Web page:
During study of phase connectivity after gel placement, the most interesting observation was that in Berea the residual oil (resulting from water injection after gel placement) was highly connected. The Sorvalue was 51.0%, and 77.6% of that oil was contained within the largest oil blob. This blob was 122 times larger than the largest oil blob at Sor before gel placement. This high degree of connection helps explain the relatively high permeability to oil after gel placement. The largest blob was widespread, having occupancy in 73% of the pores in the image volume (1,588 out of 2,176 pores).
The pores that were involved with this largest oil blob had nearly the same distribution of pore sizes and water saturations as for all Berea pores in the image volume. For pores that participated with the largest oil blob, the average water saturation was 45%, compared with 49% for all Berea pores in the image volume.
Why should gel allow such a large oil blob to exist? Certainly, the oil phase was expected to be more connected for an Sor value of 51% than for 19.4%. Also, if oil was flowing within the porous media (at any fractional flow), the oil phase should be highly connected. However, at Sor=51% after gel placement, no oil flowed, so this non-flowing oil phase must have existed as discrete blobs. The key question is, why should the blob be so large?
We speculated that the gel located in the extremities of individual pores (i.e., near pore walls, especially in the vicinity of greatest pore radius) might reduce the effective pore radius to more closely match the effective throat radius. Thus, the effective pore body/pore throat aspect ratio could be reduced to allow residual oil to remain connected through multiple pores. (In other words, with a lower aspect ratio, residual oil drops would be less inclined to snap off and become trapped as “singlets” in individual pores, as occurs at Sor before gel placement.) This scenario is consistent with that suggested in Ref. 17. To test this hypothesis, we analyzed the largest oil blob (at Sor after gel placement) as if it were a porous medium (i.e., with the oil representing the pore space, and everything outside the oil blob acting as “rock”). We found the “pore bodies” in the oil blob had a size distribution that closely paralleled the distribution for the original Berea sandstone.
The distributions of aspect ratios are compared in Figure 22. Aspect ratio was defined as the effective pore radius divided by the effective throat radius. The effective pore radius was determined by assuming that the measured pore volume was spherical. The effective throat radius was determined by assuming that the measured throat area was circular. (In reality, although our pore volumes, throat areas, and shapes were known with reasonable accuracy, the pores were decidedly not spherical, and the throats were not circular.)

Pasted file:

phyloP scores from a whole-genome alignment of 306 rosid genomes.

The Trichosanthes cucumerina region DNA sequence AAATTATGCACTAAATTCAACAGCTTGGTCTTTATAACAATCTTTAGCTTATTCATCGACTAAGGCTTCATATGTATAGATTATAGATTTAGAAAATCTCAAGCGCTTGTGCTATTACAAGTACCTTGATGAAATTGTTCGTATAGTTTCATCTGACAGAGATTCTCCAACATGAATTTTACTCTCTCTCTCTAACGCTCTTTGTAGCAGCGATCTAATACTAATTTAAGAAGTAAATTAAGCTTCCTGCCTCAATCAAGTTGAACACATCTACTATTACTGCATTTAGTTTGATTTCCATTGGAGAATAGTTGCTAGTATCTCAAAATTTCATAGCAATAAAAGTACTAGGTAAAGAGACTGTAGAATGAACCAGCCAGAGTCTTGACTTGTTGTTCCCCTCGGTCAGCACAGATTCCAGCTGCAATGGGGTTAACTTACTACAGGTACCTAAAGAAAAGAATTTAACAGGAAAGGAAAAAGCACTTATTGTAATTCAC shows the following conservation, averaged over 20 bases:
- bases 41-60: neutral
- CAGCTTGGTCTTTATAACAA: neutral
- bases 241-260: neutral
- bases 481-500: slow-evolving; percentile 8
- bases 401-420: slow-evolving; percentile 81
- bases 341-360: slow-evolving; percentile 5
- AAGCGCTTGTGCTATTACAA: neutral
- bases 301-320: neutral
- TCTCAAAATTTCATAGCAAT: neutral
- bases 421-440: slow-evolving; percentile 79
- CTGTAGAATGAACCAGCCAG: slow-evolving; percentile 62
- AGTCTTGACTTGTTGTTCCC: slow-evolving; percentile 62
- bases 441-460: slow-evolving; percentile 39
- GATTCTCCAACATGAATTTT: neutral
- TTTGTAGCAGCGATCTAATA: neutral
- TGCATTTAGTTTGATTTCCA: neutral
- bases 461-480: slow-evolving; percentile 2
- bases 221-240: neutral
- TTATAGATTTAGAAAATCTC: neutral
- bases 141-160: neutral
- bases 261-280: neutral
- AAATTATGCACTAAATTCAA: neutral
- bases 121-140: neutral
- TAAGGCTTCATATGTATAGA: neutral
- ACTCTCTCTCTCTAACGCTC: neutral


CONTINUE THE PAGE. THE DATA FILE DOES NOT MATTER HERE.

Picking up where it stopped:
Contrary to our speculation, the gel did not reduce the effective pore body/pore throat aspect ratio. Instead, the average value (5.5) for the “aspect ratio” for the oil blob was 31% greater than that for Berea sandstone (4.2). For Berea pores, the peak in the distribution occurs at values from 2 to 3. In contrast, for the oil blob, the distribution peaked at values from 5 to 10.
The increase in aspect ratio associated with the presence of the gel might suggest that gel had a greater propensity to reside in pore throats than in pore bodies. However, the increased aspect ratio seems inconsistent with the existence of the large residual oil blob. With greater aspect ratios, why did the large oil blob not break up into many smaller blobs? A possible explanation is that water did not have access (or had limited access) to most of the pore throats after gel placement. With limited or no access, free water could not accumulate in pore throats to cause snap-off and form smaller oil blobs. The affinity of the gel to retain water could also explain why free-water films did not form and break up the largest oil blob.
The distribution of coordination numbers for Berea and the largest residual oil blob are compared in Figure 23. Coordination number is the number of distinct exits from a given pore body. The average coordination number (3.6) for “pores” in the oil blob was 19% less than that for Berea sandstone (4.45). The peaks in the distributions occurred at a value of 3 in both cases. However, the oil blob had a much greater fraction of pores with low coordination numbers.